My hiking partner, an undergraduate student at the time like myself, was also summiting the mountain for the first time. But, for the Oregon native, it was not his first climb. After discovering we both had a love of hiking and an affiliation for naming various birds and trees as we went, we began exploring trails together whenever we had a weekend free from schoolwork.
The Kachina Peaks Wilderness is one of the most popular hiking spots in Northern Arizona. The region boasts miles of trails for both inexperienced and veteran hikers with famous spots such as Lockett Meadow and the Inner Basin. The region, like all others, has home trails. For a hiker, the true definition of home is expanded to include those places in which we feel the most content. Be it amongst the temperate rainforests of the Pacific Northwest, the Saguaro dotted landscape of the Sonoran, or the thick green deciduous forests of the Northeast, every hiker has a trail to come home to. In that, I believe, is a special sort of development within the hiker’s own soul. There is a freedom in calling nature home, a solitude and peacefulness that has been described by our environmental heroes along the likes of John Miur, Rachel Carson, and Edward Abbey.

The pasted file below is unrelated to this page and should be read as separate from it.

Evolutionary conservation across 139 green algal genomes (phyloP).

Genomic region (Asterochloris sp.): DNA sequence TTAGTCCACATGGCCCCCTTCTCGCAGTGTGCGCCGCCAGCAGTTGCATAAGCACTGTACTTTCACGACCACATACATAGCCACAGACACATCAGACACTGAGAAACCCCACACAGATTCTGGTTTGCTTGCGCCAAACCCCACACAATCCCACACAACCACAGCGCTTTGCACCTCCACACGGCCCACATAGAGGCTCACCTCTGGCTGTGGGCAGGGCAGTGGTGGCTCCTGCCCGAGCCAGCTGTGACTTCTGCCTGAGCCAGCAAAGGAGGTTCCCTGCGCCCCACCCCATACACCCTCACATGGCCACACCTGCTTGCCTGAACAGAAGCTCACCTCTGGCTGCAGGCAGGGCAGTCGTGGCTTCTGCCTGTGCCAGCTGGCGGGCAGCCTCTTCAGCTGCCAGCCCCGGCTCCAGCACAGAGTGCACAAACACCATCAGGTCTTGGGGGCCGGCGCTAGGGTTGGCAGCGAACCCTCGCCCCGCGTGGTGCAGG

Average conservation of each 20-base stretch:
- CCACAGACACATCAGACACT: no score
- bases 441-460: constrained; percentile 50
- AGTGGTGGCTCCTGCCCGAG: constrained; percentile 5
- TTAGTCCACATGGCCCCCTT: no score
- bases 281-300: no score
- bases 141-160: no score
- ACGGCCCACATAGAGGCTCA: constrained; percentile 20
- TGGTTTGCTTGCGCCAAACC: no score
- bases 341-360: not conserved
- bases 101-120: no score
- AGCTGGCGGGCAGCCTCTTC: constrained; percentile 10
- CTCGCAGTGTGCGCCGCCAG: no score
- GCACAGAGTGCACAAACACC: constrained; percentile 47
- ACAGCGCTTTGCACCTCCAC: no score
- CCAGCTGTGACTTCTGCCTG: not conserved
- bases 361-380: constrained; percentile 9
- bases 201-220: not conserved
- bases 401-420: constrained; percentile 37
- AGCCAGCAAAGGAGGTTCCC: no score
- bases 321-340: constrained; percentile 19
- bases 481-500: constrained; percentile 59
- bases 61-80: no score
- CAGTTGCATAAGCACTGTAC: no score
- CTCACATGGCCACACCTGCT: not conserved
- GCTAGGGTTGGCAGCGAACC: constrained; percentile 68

It was this freedom that I had found by taking to the trails. In the wilderness, there was no boundary. There, I could rediscover who I wanted to be and who the past had made me to be and sore knees, lost toenails, and many failed attempts at finding the perfect hiking boot were all part of the process.
Nature has the incredible ability to shape itself; the wind bends trees as water carves rock, the rain can give life if it is plentiful, or wash away a mountain side. Every aspect of nature has an effect, be it direct or indirect, on ecosystems. As a hiker, I have come to find that nature can have an effect on those that respect its wild lands. Just as water carves rock, the trails can carve a hiker.